Lots of things to consider.

  6. #6
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    It's hard to make a "do all" rifle, although you can come close to getting what you want. Having had a few different set ups, some I wish I kept about, I offer my .02. Highlights

    I had an FN PBR DBM that SAC threaded and crowned, added a MRAD brake and ran an old school 3.5-10 Leupold M3-awesome, medium weight and ran it to 1k and hunted. Tad heavy for the latter.

    Tikka T3 Lite, cut barrel to 18" and ran in the MDT chassis and Vortex 2.5-10x44 PST--bottom line, I wish I kept this one.

    Tikka CTR in .260, removed barrel and sold to do a 6.5 and XLR chassis, ended up to heavy and sold it. I should've kept the standard weight barrel, regardless of caliber.

    Christensen Arms MPR, 16" .308-great little rifle, but to light of ended up removing any brake I tried and ran a standard birdcage. For what I wanted out of it, had to much money in it.

    What I have right now for a "do all" but not scoped Ruger Scout .308 synthetic. I just have a red dot on it. If I scoped it, would remove the rear sight and run a 1-6/8 SFP and not litter it with a rail and irons. The gun runs and is accurate.

    If I could only have one of the above, be a tuff toss between the Tikka T3 lite in the light chassis or the Ruger Scout. Money spent and value out/utility is very good in my opinion.
    Of course you can drop a crap of money on a custom gun, take pictures to make it look pretty and make venison cost $56. a pound and do it again to make it run 82 a pound.

    --I would leave the brake off if hunting and while I'm not your banker, get the Tikka. Decide on weight, Lite or the CTRx Low round count, I did not see the different in accuracy. Not a lot of recoil difference either, I vote for .308 as you can load that puppy to do most anything using H4895, especially reduced power loads for fun.
    Oh- Talley lightweight one piece, you don't "need" rings weighting 3 pounds and made of whatever. (for this type of rig anyhow)



    GET IN YOUR BUBBLE!

  7. #7
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    maximus83,
    You point out many of the same reasons I stick with 308. It's not that I am in denial for what the 6.5's have to offer, it's more a case of what they have to offer simply isn't significant enough to switch given factors that are relevant to me. Nothing wrong with the 308 and there are sill plenty of valid reasons for sticking with it.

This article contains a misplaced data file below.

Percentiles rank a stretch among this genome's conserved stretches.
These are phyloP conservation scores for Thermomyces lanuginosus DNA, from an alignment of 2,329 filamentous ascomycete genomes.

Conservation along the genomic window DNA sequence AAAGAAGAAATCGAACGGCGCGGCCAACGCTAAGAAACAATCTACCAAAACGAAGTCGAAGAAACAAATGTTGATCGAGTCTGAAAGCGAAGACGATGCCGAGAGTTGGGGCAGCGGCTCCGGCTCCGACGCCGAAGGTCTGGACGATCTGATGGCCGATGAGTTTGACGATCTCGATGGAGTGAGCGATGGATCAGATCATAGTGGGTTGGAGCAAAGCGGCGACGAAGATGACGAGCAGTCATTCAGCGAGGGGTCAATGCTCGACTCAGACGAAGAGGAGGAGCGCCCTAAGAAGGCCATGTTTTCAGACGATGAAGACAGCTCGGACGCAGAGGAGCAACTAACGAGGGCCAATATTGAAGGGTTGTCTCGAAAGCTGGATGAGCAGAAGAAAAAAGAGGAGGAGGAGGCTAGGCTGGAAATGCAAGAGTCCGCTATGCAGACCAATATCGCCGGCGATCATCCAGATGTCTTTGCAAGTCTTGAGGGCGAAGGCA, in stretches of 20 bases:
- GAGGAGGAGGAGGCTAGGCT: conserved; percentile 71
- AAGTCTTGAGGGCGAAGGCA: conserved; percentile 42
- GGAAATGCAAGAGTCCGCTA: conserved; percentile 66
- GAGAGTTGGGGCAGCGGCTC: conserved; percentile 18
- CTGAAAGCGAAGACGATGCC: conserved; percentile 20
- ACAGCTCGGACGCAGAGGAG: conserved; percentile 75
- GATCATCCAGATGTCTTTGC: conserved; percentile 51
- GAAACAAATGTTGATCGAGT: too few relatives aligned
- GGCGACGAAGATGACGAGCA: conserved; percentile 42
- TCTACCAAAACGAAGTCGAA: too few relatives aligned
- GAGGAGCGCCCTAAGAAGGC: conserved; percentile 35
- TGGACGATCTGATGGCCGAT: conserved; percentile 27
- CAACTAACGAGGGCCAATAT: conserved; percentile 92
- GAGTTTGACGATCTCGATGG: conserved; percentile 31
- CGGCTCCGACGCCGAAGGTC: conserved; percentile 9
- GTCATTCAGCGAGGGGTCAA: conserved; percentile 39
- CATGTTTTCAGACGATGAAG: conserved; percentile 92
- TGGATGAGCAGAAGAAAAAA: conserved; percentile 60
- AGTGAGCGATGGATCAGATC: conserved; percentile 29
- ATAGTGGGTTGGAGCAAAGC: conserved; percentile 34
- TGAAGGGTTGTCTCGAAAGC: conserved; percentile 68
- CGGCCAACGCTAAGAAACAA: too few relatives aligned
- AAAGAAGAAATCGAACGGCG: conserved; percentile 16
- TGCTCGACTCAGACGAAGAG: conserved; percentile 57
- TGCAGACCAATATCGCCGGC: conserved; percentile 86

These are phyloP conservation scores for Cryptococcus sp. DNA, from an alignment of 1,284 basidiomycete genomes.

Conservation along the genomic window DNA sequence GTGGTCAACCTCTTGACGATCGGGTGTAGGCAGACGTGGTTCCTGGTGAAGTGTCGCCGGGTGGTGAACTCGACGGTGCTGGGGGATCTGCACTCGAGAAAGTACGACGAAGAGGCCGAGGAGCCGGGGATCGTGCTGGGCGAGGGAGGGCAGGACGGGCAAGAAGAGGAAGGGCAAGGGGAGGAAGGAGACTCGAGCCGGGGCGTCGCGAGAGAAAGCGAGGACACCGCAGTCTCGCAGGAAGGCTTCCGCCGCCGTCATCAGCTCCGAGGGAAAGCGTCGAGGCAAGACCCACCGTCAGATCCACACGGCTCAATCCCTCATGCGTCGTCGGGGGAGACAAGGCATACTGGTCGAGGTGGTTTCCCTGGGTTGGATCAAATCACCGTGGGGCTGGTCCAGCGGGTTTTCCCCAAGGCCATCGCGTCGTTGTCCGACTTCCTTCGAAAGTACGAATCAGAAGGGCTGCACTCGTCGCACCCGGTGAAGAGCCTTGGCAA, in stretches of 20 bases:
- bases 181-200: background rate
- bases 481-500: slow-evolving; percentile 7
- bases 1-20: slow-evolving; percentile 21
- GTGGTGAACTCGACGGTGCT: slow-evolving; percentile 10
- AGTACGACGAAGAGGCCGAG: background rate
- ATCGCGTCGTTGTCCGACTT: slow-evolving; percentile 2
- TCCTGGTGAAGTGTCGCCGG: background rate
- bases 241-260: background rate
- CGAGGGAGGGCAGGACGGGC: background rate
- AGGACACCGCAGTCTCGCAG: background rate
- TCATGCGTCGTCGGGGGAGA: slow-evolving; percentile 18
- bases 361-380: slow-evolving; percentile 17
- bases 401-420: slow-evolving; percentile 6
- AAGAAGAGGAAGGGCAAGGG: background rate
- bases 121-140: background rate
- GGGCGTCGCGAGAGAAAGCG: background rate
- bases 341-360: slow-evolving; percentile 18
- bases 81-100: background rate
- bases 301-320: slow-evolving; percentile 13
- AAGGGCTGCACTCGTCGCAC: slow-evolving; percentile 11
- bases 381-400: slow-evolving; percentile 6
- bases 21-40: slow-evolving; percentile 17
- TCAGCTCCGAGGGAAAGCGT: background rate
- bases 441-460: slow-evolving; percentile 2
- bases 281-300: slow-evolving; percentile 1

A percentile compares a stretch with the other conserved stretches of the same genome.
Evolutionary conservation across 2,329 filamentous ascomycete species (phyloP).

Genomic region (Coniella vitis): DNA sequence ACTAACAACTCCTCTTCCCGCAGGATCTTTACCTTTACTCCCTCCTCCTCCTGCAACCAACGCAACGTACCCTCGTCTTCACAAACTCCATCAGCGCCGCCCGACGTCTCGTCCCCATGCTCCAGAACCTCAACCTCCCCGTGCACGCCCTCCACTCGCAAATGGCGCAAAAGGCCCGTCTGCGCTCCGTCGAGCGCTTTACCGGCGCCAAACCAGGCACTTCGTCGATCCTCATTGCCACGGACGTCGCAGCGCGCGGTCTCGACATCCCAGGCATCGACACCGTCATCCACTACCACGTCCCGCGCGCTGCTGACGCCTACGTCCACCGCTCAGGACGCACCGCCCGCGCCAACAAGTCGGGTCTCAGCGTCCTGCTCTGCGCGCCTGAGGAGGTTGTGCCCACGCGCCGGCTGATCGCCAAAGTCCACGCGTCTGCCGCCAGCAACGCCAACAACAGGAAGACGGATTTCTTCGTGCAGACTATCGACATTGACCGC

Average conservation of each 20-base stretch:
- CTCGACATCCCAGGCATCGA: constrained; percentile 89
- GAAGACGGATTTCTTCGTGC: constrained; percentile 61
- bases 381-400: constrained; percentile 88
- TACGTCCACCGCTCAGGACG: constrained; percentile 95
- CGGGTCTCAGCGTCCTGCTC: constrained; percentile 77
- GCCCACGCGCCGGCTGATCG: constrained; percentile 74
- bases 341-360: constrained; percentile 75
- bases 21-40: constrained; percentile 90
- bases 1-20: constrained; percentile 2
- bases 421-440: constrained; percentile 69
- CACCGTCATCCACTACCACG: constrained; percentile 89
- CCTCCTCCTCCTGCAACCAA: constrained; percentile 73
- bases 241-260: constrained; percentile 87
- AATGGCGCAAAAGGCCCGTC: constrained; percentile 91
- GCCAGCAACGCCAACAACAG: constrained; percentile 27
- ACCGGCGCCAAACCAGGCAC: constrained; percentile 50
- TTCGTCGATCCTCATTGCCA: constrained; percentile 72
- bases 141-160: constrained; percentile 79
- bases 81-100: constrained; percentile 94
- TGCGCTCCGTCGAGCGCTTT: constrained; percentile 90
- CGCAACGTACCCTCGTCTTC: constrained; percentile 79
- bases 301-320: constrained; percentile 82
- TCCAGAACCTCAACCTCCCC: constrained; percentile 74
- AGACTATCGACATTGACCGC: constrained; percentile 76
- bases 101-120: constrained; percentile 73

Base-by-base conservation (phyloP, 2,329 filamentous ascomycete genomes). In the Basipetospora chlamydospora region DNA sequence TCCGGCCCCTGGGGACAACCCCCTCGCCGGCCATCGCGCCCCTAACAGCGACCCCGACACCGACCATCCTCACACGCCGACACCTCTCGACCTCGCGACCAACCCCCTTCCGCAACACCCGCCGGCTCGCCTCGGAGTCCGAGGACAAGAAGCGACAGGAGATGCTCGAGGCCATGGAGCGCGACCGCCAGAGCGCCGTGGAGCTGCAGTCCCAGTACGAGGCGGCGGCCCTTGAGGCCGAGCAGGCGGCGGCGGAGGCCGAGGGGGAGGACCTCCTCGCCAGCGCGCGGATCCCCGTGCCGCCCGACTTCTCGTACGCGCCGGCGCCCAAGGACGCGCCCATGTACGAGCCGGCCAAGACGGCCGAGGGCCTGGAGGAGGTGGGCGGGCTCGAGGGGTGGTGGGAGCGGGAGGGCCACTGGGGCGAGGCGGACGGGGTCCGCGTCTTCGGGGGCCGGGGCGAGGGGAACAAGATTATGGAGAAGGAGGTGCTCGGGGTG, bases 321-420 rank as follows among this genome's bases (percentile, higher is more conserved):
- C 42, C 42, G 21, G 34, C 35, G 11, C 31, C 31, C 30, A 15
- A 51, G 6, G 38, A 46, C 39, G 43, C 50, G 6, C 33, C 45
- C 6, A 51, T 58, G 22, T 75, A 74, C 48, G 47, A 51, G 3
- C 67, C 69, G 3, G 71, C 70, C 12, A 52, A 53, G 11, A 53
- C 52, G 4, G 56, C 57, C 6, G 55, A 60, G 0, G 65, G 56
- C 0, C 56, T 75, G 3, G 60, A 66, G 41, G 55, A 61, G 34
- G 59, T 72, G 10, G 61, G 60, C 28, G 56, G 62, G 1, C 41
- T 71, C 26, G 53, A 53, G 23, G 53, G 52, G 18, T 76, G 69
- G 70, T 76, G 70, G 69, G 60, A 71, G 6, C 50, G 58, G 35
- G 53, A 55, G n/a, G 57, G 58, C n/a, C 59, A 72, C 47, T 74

as for muzzle breaks and taming recoil... a 7 to 9 pound rifle is a VERY HEAVY rifle for taking to the field for hunting. If you have a good stock and pad and mount the rifle correctly, recoil is going to be very, very, very mild in that weight range. my two sense, you don't need the muzzle break to "tame the recoil". If you want one, want is sufficient reason to get one. But your aren't going to need one in my opinion.

  8. #8
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    A lot a good options these days. On optic, if you do 1-6 or 1-8 I prefer SFP, Higher mag go FFP. 308 or 6.5, I have both and like both. I used to prefer 308 because ammo availability, but that is no longer the case. Tikka makes great stuff. I wouldn’t bother to add a box mag to a hunting gun. I’d buy a Tikka and shoot it and see if anything needed fixed. You can always dump money into a gun to modify, and if it makes you happy, go for it.

    Keep us posted.

    PB
    "Air Force / Policeman / Fireman / Man of God / Friend of mine / R.I.P. Steve Lamy"

  9. #9
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    I still run .30-06 since it is the best all around sub magnum .30 cal hunting cartridge. In my estimation it's perfect for a lighter weight woods gun. Shooting relatively flat with 150gr loads while still being able to be worked up into the lower ranges of some of the magnum rounds while also having the ability to run 220gr for larger predator type game. I personally didn't care for certain reloading aspects that comes with running a belted magnum like .300 Win. I didn't care for the weight of the rifle necessary to offset the recoil of a .300 RUM even if compensated. I do like .308 but feel it's best in a semi-auto rifle. I don't really get into niche calibers so for me 6.5 Creedmoor would be a hard pass.
    Last edited by RetroRevolver77; 06-20-19 at 14:01.

  10. #10
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    So despite my original musing about .308, I decided to give 6.5 Creedmoor a try and picked up a lefthand T3X Lite stainless. Been curious about the 6.5 for a while and now's as good a chance as I'll get it to try it out with a quality rifle that's not crazy expensive. Tikka was an easy choice, I've owned first gen Tikka T3's before in .223 and .308, they were both excellent. Thing I love about Tikka rifles is they are nearly always g2g out of the box, you don't have to get one and immediately start upgrading triggers, stocks, etc., just to get to MOA. But I'll keep my R700 in .308 so I'll still have one rifle in each caliber.

    On customizing and specifically adding AICS compatible bottom metal, I hear ya PB--that's the wisest approach. Get it first and shoot it for a while. That's actually what I did with my R700 before I added the Manners stock, and glad I did. It saved me the expense and hassle of blueprinting/rebarreling, which it did NOT need, and let me focus on just mods I could do myself and added a lot to the rifle (Manners stock and DBM, plus a Timney trigger).

    Mark, thx for the pics and info on the MDT LSS. That seems like the most appealing option I've seen if I decide to upgrade to a chassis later. Interesting that they have a pretty good folding mechanism available for those stocks. Also I noticed the XLR Element chassis could be an option for LH Tikka rifles. And finally, I emailed with Grayboe stocks, apparently they're soon going to offer drop-in synthetic Tikka T3x stocks, including for lefties, with AICS bottom metal. So regardless, if I decided to upgrade to a chassis or synthetic stock after a while, there are good options available.

    Glass, haven't decided yet. For now, I have a 4-16x Vortex Viper to get by. Have more research to do, but yeah, seems like the consensus here and elsewhere is running mostly toward FFP.